At Machu Picchu, the Sanctuary Lodge is sure to be booked; the lesser-known Inkaterra Pueblo is in the same class

Nota Bene’s top-tier members get a dedicated planner, who promises to steer you to the best suites within the best hotels, or to secure and staff a yacht or villa at a moment’s notice. They have, they say, arranged dinner with a maharajah in his Rajasthan palace and a private run on a skeleton toboggan down the Cresta in St. Moritz. For another rarified experience, there’s the Centurion card, about which American Express is as secretive as the U.S. Army is about its special-forces divisions. It’s granted by invitation only, has a $2,500-a-year fee and gives you your very own travel planner (Platinum cardholders are stuck talking to a different person every time they call).

And it’s not just about discounts and access to the inaccessible, it’s time saved. As the analyst Yesawich says, “Affluent travelers have gotten to the point where their lives are so frenetic that they would rather delegate. They don’t have time to kick through all the Web sites. They would rather pay someone to fit the pieces together.” The Nota Bene client agrees: “I can’t be bothered to take the time to figure out what are the great places right now and then to try to get a booking. It’s just bang bang bang, here’s your weekend.”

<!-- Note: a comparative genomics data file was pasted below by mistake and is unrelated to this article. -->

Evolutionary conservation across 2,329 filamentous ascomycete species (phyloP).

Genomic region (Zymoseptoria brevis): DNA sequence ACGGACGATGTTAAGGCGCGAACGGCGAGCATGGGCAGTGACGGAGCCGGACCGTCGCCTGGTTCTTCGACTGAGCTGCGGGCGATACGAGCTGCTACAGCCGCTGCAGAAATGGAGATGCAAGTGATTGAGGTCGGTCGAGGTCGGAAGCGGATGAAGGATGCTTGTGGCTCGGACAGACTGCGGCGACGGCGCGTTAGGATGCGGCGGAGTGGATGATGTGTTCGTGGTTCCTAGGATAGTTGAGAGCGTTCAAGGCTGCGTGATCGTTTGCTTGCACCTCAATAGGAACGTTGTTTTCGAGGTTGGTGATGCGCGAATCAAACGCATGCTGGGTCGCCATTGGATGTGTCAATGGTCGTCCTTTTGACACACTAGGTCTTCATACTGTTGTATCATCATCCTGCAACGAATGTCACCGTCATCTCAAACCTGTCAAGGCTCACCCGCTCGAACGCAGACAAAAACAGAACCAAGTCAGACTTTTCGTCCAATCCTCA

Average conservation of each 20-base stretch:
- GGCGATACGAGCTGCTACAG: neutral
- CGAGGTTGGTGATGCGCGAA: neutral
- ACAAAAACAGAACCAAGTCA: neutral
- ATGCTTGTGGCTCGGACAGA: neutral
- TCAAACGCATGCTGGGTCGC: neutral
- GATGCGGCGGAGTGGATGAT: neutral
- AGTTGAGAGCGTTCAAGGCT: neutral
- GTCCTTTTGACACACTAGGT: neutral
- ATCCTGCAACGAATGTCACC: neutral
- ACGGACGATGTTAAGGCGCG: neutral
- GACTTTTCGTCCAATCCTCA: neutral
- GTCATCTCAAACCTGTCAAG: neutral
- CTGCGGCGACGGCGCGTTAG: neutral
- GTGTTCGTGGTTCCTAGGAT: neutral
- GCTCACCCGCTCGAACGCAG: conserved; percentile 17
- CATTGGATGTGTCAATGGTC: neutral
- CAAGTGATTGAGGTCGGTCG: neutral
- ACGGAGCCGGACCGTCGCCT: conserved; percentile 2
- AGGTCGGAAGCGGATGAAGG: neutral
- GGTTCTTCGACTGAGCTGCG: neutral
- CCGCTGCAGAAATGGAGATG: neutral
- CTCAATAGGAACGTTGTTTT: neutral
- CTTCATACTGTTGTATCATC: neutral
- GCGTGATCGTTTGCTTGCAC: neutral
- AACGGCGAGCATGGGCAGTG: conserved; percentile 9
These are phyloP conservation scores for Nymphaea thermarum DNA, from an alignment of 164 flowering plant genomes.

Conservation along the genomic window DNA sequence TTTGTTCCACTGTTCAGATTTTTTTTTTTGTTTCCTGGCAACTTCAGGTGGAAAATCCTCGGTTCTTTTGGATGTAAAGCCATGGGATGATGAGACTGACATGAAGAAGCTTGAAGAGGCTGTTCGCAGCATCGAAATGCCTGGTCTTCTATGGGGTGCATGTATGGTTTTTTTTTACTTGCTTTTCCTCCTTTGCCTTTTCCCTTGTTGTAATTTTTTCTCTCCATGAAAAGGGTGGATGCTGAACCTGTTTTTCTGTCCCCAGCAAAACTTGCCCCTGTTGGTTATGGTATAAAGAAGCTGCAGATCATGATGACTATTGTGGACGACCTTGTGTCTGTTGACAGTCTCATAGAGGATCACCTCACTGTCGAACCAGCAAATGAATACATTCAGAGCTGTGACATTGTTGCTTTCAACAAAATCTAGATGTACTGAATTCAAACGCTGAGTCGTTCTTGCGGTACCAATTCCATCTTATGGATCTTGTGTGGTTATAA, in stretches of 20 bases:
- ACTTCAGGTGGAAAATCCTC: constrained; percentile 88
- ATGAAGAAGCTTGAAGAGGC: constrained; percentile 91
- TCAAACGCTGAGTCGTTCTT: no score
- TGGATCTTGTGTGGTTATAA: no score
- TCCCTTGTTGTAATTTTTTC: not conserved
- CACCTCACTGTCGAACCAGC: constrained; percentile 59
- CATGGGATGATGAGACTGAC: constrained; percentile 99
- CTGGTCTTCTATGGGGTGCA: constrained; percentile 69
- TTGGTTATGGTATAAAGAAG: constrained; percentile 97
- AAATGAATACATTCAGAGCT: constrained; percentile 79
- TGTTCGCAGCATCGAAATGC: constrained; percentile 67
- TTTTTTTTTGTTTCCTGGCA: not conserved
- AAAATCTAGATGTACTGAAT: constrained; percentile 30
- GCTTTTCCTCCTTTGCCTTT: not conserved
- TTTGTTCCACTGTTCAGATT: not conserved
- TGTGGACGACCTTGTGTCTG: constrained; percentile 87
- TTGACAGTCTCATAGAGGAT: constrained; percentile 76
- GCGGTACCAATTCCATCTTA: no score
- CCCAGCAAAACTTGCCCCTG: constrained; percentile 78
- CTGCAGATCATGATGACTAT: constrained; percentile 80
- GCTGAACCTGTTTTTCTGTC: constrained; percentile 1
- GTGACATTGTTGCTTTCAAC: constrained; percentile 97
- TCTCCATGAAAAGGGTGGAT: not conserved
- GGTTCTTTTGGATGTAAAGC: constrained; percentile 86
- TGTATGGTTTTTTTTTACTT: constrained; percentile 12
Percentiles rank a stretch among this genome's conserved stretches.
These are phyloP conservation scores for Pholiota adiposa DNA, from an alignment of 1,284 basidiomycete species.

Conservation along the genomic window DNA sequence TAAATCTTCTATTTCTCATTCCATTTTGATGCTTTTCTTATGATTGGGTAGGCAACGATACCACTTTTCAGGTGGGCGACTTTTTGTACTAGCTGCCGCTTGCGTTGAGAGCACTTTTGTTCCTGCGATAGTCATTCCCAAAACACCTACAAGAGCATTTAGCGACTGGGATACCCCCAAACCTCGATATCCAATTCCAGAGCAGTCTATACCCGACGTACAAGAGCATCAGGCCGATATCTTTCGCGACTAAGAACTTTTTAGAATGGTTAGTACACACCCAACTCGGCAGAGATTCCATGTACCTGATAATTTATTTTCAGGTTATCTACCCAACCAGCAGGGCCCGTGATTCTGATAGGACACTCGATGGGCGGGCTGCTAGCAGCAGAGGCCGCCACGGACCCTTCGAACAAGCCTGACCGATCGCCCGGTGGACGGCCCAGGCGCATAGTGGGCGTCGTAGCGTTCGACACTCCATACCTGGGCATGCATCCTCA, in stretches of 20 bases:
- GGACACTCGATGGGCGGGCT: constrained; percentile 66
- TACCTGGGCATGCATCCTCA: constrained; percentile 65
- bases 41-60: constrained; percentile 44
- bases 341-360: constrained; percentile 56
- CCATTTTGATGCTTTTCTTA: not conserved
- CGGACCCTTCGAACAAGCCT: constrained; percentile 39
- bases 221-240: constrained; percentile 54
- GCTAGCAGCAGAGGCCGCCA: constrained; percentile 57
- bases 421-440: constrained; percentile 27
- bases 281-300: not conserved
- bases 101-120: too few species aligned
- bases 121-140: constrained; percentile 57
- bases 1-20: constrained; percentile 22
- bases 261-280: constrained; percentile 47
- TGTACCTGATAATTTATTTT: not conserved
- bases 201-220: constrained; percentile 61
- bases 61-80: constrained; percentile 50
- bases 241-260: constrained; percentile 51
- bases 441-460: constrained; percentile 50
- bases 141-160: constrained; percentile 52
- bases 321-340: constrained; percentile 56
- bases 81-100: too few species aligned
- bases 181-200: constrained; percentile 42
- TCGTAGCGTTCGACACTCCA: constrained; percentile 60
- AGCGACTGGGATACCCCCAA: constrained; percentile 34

The Right Direction

Our Top Picks if you’ve started planning a ‘go all out’ vacation this holiday season:

Go Farther

Though it’s summer in New Zealand, the best lodges still have space. Try Cape Kidnappers, Kauri Cliffs, or Otahuna Lodge. Or take a nine-day Butterfield & Robinson South Island bicycle tour all the way from Christchurch to Queenstown.

Embrace the Off-season

If you’re not dead set on a sunny beach, consider European cities. “Is there a more Christmasy city than Vienna?” asks Ellison Poe of Poe Travel. See France sans crowds on Abercrombie & Kent’s Tailor Made Paris & Normandy itinerary.

Safari 2.0

Kenya’s safari operators are the first to get booked up. See the same zebra and wildebeest on Tanzania’s portion of the Serengeti (where the “tented” lodge Grumeti River Camp is recommended), then relax at the beach on nearby Mnemba Island.

Hidden Hotels

Instead of the sold-out Copacabana Palace in Rio, go for the new Fasano Rio. At Machu Picchu, the Sanctuary Lodge will be booked up; try the nearby Inkaterra Pueblo Hotel. The historic, newly renovated La Mamounia in Marrakech is also worth a look.

Alternative Caribbean

St. Barth’s Eden Rock and Barbados’s Sandy Lane will be jammed this year. Get more privacy and quiet at the smaller Petit St. Vincent, a secluded island in the Grenadines recommended by Andrew Harper for its more relaxed luxury.

Stay Close

Mexico is easy. Take over Cuixmala, formerly billionaire financier Sir James Goldsmith’s compound on the Pacific coast, or book a room at its sister property, Hacienda de San Antonio in Colima (a sometime Bill Gates destination) in the mountains.

Sources: Travel planners: Hotels, lodges and tour operators:, from $625 per night, from $640 per night, from $450 per night, from $620 per night, from $410 per night, bicycle tour from $8,795, Normandy & France itinerary, price upon request, from $590 per night, from $459 per night, from $525 per night, from $400 per night, from $720 per night